ISLAMABAD    -   Lack of food security and malnutrition in the country has strong economic implications as malnutrition among children under 5, costs around US$ 7.5 billion or three percent of GDP every year, a report of State Bank of Pakistan (SBP) said. The high child mortality rates, prevalence of zinc and iodine deficiencies, stunting, and anemia, lead to deficits in physical and mental development that weakens labor productivity and loss of future labor force in the country. According to the report, US $2.24 billion is estimated as the loss of future labour force resulting from under-5 mortality, US $ 1 billion is the estimated healthcare expense, which the families incur to address diarrhea and respiratory infection among children, US $ 3.7 billion is the estimated cost of low labor productivity emanating from stunting, anemia or iodine deficiencies in childhood, and US $ 657 million is the estimated cost of prevalence of chronic weakness and fatigue among 10 million working adults with anemia experience.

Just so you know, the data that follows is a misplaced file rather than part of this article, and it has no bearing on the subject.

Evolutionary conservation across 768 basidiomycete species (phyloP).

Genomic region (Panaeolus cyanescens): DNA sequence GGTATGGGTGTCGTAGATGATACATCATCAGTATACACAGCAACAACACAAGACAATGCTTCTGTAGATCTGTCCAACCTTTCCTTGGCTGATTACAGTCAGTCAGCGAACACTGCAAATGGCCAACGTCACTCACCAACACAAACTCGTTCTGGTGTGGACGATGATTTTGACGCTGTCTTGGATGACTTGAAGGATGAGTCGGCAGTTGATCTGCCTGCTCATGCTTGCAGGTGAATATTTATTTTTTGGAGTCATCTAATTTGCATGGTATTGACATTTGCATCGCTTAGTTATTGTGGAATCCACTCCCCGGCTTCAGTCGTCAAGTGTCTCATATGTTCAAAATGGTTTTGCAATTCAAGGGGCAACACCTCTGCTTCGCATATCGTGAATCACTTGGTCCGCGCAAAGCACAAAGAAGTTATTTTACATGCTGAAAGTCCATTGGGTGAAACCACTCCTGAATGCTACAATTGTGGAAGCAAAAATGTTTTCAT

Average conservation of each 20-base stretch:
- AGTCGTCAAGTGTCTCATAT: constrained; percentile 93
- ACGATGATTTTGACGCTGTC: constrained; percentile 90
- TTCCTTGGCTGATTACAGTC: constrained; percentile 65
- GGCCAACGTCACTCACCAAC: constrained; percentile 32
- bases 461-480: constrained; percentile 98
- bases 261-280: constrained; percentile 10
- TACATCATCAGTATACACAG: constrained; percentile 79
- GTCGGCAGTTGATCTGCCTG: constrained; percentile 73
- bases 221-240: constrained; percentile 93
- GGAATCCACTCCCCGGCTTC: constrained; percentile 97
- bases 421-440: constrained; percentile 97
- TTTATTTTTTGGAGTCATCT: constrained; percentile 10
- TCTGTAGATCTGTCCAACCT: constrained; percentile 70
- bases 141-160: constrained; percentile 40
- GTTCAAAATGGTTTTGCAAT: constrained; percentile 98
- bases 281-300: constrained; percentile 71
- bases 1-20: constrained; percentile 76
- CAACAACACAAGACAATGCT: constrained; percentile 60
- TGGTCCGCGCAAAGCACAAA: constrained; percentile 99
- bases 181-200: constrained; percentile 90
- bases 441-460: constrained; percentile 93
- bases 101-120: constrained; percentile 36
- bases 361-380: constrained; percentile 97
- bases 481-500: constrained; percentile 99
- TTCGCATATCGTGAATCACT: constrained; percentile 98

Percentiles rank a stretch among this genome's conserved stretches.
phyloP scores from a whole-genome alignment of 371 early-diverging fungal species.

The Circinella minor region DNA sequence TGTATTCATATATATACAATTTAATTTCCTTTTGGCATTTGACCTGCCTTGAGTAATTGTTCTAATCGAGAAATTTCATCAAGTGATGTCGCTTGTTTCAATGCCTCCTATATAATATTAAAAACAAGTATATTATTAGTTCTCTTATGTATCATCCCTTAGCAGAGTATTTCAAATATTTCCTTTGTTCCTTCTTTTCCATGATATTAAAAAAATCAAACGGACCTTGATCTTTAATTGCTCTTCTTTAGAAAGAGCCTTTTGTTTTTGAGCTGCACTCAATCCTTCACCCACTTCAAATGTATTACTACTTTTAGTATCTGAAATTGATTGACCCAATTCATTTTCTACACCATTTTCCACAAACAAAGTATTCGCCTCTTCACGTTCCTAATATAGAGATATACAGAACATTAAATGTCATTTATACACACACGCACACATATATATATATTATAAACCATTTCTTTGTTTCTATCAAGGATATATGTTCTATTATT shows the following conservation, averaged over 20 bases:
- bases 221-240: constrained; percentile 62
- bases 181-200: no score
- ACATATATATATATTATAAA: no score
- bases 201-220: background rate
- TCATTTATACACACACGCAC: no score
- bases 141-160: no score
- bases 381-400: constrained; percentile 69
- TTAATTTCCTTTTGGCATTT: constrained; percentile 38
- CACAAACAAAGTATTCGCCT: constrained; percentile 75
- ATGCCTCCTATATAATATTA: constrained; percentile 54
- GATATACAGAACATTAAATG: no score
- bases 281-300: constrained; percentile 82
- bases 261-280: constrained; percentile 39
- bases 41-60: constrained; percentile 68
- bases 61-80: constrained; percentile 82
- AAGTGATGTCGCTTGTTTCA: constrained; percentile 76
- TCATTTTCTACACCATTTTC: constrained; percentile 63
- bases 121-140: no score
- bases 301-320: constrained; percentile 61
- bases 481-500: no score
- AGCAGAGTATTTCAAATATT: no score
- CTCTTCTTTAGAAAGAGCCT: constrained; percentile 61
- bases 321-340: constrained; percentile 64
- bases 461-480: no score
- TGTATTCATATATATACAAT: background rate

The report further stated that ensuring food security within the country may entail large fiscal costs as governments incentivized farm sector to ensure food self-sufficiency, and also resort to social safety net programs (including direct transfers) to keep purchasing powers of poor population intact. However, it warned that in case the food self-sufficiency is not achieved, the country has to bear balance of payments cost to ensure food availability.

Pakistan is presently self-sufficient in major staples ranked at 8th in producing wheat, 10th in rice, 5th in sugarcane, and 4th in milk production, despite that, only 63.1 percent of the country’s households are “food secure”, the report quoted. The survey incorporates the Food Insecurity Experience Scale developed by the Food and Agriculture Organization (FAO) of the United Nations.